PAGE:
Chick on a Bike
Sarah Lawrence chronicles her adventures as she gets ready for the Taupo Cycle Challenge.

Chick on a bike: How cycling has changed me

Early morning bike rides are pretty special.
Photo / Thinkstock
Early morning bike rides are pretty special. Photo / Thinkstock

I have never been a morning person. Weekend lie-ins are sacred at my house. However, since I began training for the Lake Taupo Cycle Challenge, that's no longer the case. I've discovered the beauty of a long, early morning ride. Nothing beats it. The sun is peeking over the horizon, the birds are chirping, there's hardly a car on the road and all seems well in the world.

Now that my rides are getting progressively longer, I've realised the importance of making sure I keep my energy levels up. Good nutrition can make all the difference to a successful ride, plus it helps you recover much quicker. I've drawn on the experience of my trainer, Amy Taylor, to give me some tips on how to get the best results from fuelling my body correctly.

Before your ride

Always eat a snack or small meal about an hour before a ride. I've made the mistake of eating breakfast too close to a ride and spent the first hour feeling sluggish and nauseous.

Amy says you must give your body time to digest your food so it's not working extra hard to digest and exercise at the same time.

During your ride

If you are riding for more than an hour, carry small snacks. Muesli bars or bananas are best. I've starting taking electrolyte sachets on my rides. They are easy to carry and equally easy to consume because you don't have to muck round unwrapping or unpeeling anything. They're also absorbed quickly and give you a long sustained energy release. Eat every 45 minutes to an hour of riding time. Aim to consume 100 calories each time you eat (that's about the equivalent of one banana), 200 calories is even better if you can manage it. This helps your body keep performing; maintaining speed and producing greater gains like increased fitness and strength.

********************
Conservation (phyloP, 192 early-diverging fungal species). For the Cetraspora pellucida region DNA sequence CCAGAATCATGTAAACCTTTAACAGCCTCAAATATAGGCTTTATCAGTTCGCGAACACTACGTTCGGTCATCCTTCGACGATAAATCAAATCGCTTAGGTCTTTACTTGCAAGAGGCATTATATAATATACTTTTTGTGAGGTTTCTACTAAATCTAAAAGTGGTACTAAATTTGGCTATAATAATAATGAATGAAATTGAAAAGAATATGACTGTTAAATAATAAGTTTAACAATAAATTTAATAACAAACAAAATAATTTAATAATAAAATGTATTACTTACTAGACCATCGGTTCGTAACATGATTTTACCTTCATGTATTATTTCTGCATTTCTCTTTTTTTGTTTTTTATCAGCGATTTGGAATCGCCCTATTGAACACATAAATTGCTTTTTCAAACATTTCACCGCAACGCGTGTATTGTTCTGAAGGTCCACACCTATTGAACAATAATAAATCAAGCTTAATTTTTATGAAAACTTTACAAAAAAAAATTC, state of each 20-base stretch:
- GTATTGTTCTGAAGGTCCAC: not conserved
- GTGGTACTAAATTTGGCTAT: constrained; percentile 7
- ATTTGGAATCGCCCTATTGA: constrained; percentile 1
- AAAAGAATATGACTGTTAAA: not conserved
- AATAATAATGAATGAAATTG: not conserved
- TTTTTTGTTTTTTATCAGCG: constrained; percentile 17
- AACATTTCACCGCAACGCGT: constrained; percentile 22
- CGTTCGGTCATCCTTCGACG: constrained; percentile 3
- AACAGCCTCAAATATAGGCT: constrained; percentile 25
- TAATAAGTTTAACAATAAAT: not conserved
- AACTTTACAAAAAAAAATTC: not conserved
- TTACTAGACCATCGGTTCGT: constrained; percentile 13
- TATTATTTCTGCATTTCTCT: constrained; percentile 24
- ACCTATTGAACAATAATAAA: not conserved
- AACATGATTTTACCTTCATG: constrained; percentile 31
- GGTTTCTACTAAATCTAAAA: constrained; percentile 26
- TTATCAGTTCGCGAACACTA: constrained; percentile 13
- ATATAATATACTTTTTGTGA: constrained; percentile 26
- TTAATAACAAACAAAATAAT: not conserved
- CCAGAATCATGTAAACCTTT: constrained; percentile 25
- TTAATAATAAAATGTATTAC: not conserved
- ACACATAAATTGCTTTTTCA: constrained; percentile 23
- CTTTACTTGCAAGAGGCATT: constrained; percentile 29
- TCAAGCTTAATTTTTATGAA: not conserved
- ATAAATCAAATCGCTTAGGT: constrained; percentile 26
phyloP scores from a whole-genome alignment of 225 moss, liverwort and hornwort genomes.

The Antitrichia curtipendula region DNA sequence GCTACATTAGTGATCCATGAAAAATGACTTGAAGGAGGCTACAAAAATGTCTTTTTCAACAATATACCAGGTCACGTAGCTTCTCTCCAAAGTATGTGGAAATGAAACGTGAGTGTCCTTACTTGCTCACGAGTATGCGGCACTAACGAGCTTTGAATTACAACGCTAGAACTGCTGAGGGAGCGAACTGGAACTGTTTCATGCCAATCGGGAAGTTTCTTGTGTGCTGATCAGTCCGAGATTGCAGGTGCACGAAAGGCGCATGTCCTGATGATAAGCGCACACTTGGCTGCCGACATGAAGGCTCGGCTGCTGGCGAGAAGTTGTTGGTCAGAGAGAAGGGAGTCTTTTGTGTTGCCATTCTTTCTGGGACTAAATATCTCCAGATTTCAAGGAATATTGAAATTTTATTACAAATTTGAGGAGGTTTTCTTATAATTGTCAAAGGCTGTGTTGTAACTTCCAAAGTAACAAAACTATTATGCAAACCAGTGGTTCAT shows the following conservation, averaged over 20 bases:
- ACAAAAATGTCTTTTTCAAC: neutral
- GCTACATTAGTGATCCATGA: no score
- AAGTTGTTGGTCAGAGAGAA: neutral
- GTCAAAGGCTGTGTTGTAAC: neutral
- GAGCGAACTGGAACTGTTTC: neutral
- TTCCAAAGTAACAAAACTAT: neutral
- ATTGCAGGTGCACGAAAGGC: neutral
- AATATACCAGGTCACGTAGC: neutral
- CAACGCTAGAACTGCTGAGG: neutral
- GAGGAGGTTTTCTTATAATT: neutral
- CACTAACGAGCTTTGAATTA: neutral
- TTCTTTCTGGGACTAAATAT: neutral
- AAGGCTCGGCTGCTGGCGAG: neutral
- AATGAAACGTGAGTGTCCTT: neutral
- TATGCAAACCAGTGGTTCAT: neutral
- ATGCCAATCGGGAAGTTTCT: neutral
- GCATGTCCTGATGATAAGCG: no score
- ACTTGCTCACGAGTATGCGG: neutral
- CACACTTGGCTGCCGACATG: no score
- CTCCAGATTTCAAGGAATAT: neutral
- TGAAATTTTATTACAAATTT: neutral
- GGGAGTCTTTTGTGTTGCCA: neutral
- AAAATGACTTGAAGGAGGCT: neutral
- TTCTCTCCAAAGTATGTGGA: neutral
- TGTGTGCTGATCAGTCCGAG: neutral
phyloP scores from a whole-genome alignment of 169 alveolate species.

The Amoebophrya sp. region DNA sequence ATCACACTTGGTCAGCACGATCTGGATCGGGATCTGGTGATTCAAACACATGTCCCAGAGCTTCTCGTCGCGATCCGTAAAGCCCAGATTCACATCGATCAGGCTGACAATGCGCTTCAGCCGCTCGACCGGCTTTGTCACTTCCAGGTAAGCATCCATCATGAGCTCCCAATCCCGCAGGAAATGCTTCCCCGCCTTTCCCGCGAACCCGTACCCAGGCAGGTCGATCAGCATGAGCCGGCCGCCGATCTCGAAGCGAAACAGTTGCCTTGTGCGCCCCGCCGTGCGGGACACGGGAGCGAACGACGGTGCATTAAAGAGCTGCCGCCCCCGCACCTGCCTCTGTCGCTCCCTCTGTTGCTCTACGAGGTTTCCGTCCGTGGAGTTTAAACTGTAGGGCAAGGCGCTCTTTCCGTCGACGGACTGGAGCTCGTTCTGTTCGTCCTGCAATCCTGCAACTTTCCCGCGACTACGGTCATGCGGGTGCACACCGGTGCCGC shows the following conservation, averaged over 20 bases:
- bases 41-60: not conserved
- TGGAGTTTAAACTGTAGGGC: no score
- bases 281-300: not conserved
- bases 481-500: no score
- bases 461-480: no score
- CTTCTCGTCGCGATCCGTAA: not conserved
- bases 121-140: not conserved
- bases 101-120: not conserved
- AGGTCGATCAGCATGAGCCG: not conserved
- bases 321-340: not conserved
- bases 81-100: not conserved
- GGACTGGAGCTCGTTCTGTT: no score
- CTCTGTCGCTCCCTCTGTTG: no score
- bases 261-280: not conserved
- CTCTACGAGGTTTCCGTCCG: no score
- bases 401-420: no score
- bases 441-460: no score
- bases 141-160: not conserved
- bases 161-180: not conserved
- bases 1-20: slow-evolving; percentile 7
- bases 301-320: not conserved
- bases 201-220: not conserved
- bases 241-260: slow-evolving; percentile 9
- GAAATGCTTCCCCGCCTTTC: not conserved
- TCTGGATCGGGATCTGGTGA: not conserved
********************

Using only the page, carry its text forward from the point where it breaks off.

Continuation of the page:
After your ride

Once your ride is over consume a simple sugar as soon as you can. A small handful of jelly lollies is ideal as they help your insulin levels return to normal more quickly. Drink a very large glass of water too. Then, about 45 minutes after the end of your ride, eat a normal balanced meal or a decent sized snack. This will help aid recovery.


Hydration is just as important as the food you consume. Aim to drink one bottle of water (750mls to 1 litre) for each hour of riding time. Amy says isotonic drinks are also helpful to maintain hydration and have the added benefits of electrolytes and carbs to help fuel your body.

I'm proud to say this weekend I successfully completed my longest training ride so far - 50kms. It was also my first training ride with my dad - who's what you would call a veteran of the sport. He bought his first bike over 30 years ago so he could ride from our home in West Auckland to the CBD where he worked - and that was way back before there was a cycle lane alongside the motorway. He rode to work everyday regardless of the weather and at 65-years-old he still rides his bike to work today. We had the best morning together, out on the road, chatting as we rode along, dad giving me words of encouragement as I panted up the hills. I think one of the reasons I'm now a morning person is so I can have many more mornings like that. It was magic.

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